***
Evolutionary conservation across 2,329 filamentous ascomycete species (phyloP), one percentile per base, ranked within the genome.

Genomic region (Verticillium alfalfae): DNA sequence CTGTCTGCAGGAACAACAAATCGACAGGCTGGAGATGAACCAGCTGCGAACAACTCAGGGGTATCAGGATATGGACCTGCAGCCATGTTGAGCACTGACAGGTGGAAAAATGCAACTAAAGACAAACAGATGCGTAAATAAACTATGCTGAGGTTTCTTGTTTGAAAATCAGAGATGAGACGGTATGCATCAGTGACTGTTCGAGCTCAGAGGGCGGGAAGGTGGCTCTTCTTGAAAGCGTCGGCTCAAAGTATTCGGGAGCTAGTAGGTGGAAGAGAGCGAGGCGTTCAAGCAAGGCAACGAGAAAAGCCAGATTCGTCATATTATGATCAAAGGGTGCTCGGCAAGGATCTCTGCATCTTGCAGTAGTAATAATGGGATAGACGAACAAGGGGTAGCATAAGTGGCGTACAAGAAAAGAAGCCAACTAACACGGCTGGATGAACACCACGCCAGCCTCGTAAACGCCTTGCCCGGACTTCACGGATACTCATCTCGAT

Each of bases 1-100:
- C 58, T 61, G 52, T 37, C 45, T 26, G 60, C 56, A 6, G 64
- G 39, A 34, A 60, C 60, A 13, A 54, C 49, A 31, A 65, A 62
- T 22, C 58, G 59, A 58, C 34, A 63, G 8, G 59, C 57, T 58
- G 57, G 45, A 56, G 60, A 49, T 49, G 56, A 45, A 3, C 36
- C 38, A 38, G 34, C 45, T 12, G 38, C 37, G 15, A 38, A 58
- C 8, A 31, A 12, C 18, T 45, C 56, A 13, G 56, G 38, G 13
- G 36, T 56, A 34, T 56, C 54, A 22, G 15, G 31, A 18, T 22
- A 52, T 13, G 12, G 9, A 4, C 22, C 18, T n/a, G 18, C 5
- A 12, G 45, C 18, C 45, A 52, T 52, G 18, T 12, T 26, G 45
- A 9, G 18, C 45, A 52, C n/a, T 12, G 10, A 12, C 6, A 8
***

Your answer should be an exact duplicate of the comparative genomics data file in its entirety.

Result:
Evolutionary conservation across 2,329 filamentous ascomycete species (phyloP), one percentile per base, ranked within the genome.

Genomic region (Verticillium alfalfae): DNA sequence CTGTCTGCAGGAACAACAAATCGACAGGCTGGAGATGAACCAGCTGCGAACAACTCAGGGGTATCAGGATATGGACCTGCAGCCATGTTGAGCACTGACAGGTGGAAAAATGCAACTAAAGACAAACAGATGCGTAAATAAACTATGCTGAGGTTTCTTGTTTGAAAATCAGAGATGAGACGGTATGCATCAGTGACTGTTCGAGCTCAGAGGGCGGGAAGGTGGCTCTTCTTGAAAGCGTCGGCTCAAAGTATTCGGGAGCTAGTAGGTGGAAGAGAGCGAGGCGTTCAAGCAAGGCAACGAGAAAAGCCAGATTCGTCATATTATGATCAAAGGGTGCTCGGCAAGGATCTCTGCATCTTGCAGTAGTAATAATGGGATAGACGAACAAGGGGTAGCATAAGTGGCGTACAAGAAAAGAAGCCAACTAACACGGCTGGATGAACACCACGCCAGCCTCGTAAACGCCTTGCCCGGACTTCACGGATACTCATCTCGAT

Each of bases 1-100:
- C 58, T 61, G 52, T 37, C 45, T 26, G 60, C 56, A 6, G 64
- G 39, A 34, A 60, C 60, A 13, A 54, C 49, A 31, A 65, A 62
- T 22, C 58, G 59, A 58, C 34, A 63, G 8, G 59, C 57, T 58
- G 57, G 45, A 56, G 60, A 49, T 49, G 56, A 45, A 3, C 36
- C 38, A 38, G 34, C 45, T 12, G 38, C 37, G 15, A 38, A 58
- C 8, A 31, A 12, C 18, T 45, C 56, A 13, G 56, G 38, G 13
- G 36, T 56, A 34, T 56, C 54, A 22, G 15, G 31, A 18, T 22
- A 52, T 13, G 12, G 9, A 4, C 22, C 18, T n/a, G 18, C 5
- A 12, G 45, C 18, C 45, A 52, T 52, G 18, T 12, T 26, G 45
- A 9, G 18, C 45, A 52, C n/a, T 12, G 10, A 12, C 6, A 8